Ramdas Shenoyy gets to meet a multi-dimensional personality Capt. Brijesh Chowta and his insights on building India as a super power.
How and when did you decide to be an army man?
The dream of sporting the olive green was a childhood one – like for most Indians. But at that time, it is just that – a dream. But it takes shape only when you involve yourself in such activities. My tryst with the uniform began with my joining the NCC in high school, through high school, and attending the Republic Day Parade in 2000.
From there it seems like a natural path for the foundation has been laid – Be it the discipline, the uniform or the basic values that get entrenched in an individual, the NCC one for the army.
My interactions with many serving officers helped me chart the way forward. After graduation, I wrote the Combined Defence Services Examination exam and then trained at the Officer’s Training Academy Chennai and passed out in 2004 September.
And Field Marshall Sam Manekshaw is one of the key reasons I chose the Gorkha regiment – an intense desire to serve in the same regiment as him.
Your journey from Army to MBA to a politician..what made you take the paradigm leap?( In India army and politics are seen as poles apart..one noble another seen as a corrupt domain)
Leaving the army and your paltan is not an easy decision. But when I joined the army itself I was clear that I wanted to serve in the SSC and then explore other things in life.
And to be honest, politics is the next best platform for those who wish to be a part of building the nation and guarding it from all that can bring it down.
And a management degree helps you put your practical learnings in perspective. It helps you sort your experiences into lessons and learnings so you can help it to sketch out a map that can help others chart their own path.
It is not a paradigm leap unless you wish to be someone different from who you were in your army days. For those who see it as a way of serving the nation in a different avatar- it is a natural progression.
The army actually prepares you for all those battles and strengthens you from within to change what you don’t like in the system by being a part of the system.
It is a matter of responsibility and hence for me, personally it was and still is a more hands-on and challenging role to want to lead the nation like we do our boys in the army.
And no system is corrupt or non-corrupt, it is the individuals. So if it has to change, that too should be spearheaded by individuals.
Also, ‘once a soldier, always a soldier’ – so for me it is just a different posting, a different uniform and a different terrain. But the task is the same – to do what is best for my nation and its people.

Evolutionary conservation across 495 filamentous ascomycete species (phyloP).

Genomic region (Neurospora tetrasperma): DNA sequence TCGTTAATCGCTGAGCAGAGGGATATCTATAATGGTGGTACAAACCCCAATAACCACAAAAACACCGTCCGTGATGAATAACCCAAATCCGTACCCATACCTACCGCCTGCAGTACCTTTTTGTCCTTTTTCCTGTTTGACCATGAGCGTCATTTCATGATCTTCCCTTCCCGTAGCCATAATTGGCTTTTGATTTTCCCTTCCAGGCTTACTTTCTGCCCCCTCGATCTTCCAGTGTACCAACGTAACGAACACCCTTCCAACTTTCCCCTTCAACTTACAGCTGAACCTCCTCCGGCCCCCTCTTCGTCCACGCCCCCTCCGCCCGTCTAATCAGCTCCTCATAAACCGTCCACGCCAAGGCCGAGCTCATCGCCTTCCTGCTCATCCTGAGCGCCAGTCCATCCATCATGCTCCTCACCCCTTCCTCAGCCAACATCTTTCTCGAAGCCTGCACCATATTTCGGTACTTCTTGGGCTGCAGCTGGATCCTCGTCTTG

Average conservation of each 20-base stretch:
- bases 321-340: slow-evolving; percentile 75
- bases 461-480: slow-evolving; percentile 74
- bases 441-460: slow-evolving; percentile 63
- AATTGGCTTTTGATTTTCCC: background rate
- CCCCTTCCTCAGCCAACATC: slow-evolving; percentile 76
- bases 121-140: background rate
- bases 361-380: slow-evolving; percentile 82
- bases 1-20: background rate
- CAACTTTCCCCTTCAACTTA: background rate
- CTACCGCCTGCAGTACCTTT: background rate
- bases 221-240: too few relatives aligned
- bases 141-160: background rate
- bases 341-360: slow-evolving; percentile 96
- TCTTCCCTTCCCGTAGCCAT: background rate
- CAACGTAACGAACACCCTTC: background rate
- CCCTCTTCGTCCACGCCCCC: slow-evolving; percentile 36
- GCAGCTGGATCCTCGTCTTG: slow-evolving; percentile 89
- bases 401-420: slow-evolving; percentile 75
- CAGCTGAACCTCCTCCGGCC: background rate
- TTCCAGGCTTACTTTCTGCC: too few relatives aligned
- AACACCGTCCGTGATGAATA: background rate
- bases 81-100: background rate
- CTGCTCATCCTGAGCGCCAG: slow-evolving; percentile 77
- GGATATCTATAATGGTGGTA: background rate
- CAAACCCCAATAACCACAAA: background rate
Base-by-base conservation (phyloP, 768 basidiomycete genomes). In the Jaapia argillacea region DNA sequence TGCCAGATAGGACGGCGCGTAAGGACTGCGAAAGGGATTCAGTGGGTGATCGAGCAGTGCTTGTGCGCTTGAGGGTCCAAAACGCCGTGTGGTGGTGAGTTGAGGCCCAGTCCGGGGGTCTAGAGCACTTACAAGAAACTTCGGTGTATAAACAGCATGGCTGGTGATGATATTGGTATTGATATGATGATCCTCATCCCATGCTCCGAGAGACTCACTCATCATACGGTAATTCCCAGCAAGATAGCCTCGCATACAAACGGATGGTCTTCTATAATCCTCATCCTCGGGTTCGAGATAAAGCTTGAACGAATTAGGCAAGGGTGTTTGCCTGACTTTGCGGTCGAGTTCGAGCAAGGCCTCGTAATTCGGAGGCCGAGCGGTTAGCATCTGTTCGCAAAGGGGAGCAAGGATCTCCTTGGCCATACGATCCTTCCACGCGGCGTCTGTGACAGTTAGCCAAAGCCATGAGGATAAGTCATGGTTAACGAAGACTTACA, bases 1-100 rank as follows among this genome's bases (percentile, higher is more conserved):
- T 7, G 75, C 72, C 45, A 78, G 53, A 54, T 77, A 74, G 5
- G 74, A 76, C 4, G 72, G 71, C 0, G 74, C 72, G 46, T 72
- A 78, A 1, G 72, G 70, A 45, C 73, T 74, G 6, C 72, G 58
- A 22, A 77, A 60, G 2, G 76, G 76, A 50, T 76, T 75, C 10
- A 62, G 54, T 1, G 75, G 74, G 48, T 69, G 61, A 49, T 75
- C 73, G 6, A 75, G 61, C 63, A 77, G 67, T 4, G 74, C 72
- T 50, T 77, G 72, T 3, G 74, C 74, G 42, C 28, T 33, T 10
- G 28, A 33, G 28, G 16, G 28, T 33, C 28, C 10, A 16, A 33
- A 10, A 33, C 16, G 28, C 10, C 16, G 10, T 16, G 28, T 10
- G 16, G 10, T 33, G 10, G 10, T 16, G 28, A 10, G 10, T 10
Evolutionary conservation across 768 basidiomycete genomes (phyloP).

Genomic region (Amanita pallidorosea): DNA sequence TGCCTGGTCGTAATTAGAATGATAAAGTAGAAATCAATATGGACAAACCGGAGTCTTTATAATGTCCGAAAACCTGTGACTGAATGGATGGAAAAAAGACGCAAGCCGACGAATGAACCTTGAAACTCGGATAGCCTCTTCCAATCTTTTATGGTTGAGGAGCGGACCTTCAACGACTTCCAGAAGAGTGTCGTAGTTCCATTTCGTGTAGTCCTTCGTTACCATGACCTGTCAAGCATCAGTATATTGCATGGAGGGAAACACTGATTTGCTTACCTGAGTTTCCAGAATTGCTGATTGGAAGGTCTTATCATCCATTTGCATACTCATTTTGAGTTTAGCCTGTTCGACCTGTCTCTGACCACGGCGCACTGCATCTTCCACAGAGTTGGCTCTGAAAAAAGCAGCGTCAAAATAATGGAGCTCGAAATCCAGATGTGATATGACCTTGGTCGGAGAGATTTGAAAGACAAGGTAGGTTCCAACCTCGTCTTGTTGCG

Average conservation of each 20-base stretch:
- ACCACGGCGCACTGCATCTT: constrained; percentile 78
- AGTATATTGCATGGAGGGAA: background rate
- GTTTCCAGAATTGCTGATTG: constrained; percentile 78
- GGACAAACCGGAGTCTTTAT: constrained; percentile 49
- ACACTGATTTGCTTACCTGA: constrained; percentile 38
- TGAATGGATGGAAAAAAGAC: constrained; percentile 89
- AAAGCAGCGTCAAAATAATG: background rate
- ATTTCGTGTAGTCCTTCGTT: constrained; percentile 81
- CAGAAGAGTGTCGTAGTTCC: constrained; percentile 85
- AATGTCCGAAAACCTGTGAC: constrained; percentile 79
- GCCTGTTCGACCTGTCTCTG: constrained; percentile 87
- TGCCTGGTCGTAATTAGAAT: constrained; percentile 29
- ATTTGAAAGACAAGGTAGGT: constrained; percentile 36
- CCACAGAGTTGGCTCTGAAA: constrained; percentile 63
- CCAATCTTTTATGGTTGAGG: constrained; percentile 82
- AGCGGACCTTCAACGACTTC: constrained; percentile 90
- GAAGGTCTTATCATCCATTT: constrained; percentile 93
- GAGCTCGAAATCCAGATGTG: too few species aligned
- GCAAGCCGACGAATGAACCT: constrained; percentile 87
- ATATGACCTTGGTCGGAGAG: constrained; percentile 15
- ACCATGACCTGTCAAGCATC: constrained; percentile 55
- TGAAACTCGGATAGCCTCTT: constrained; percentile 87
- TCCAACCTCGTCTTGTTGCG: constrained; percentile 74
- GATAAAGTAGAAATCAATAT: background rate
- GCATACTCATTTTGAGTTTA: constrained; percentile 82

What were your learnings in life from Army?
Patience and perseverance mainly.
And that the simplest things are the most difficult ones but also the most important ones in life – for instance staying put in a place – it is the simplest but most difficult too. Like, our faujis serving the glaciers for instance, they simply have to stay put.
Your advice to young aspirants on joining army?
It will be the best decision of your life. It was for me and all my fellow faujis too have vouched that there is nothing that can match the joy and pride of donning the uniform. But do it not for the pride, the prestige or the glamour but to genuinely want to do something for the nation as well as yourself. For you are the nation, not just a part of it.
What does it take to be a good politician.? How can one insulate oneself from the evil side of politics?
The same as it takes to be a good sportsman, or a good soldier or even a good human being – the ability to see what is most needed and to do what it takes to make it happen.
Compassion and dispassion, two qualities that are key to a soldier are also what helps one be a strong politician or rather a leader.
You do not have to insulate yourself from the perceived ‘evil side’ of politics. There is no special evil side that is exclusive to politics. That evil rests in all of us – whether we let it rule us or not, is a choice we have to make.
What is your vision for young India?
That it forever continues to honestly aspire – to be more than what it is, to know more than what it does and to do more than what it thinks it can.
For aspirations are the fuel for a nation like ours – a work in progress. Aspirations are what will drive us to break all barriers and grow.
And aspirations leave no room for pettiness – be it of people or politics.
Inspiration, aspiration, perspiration – if these three magic ingredients drive young India, there is nothing stopping us from being a superpower in the world.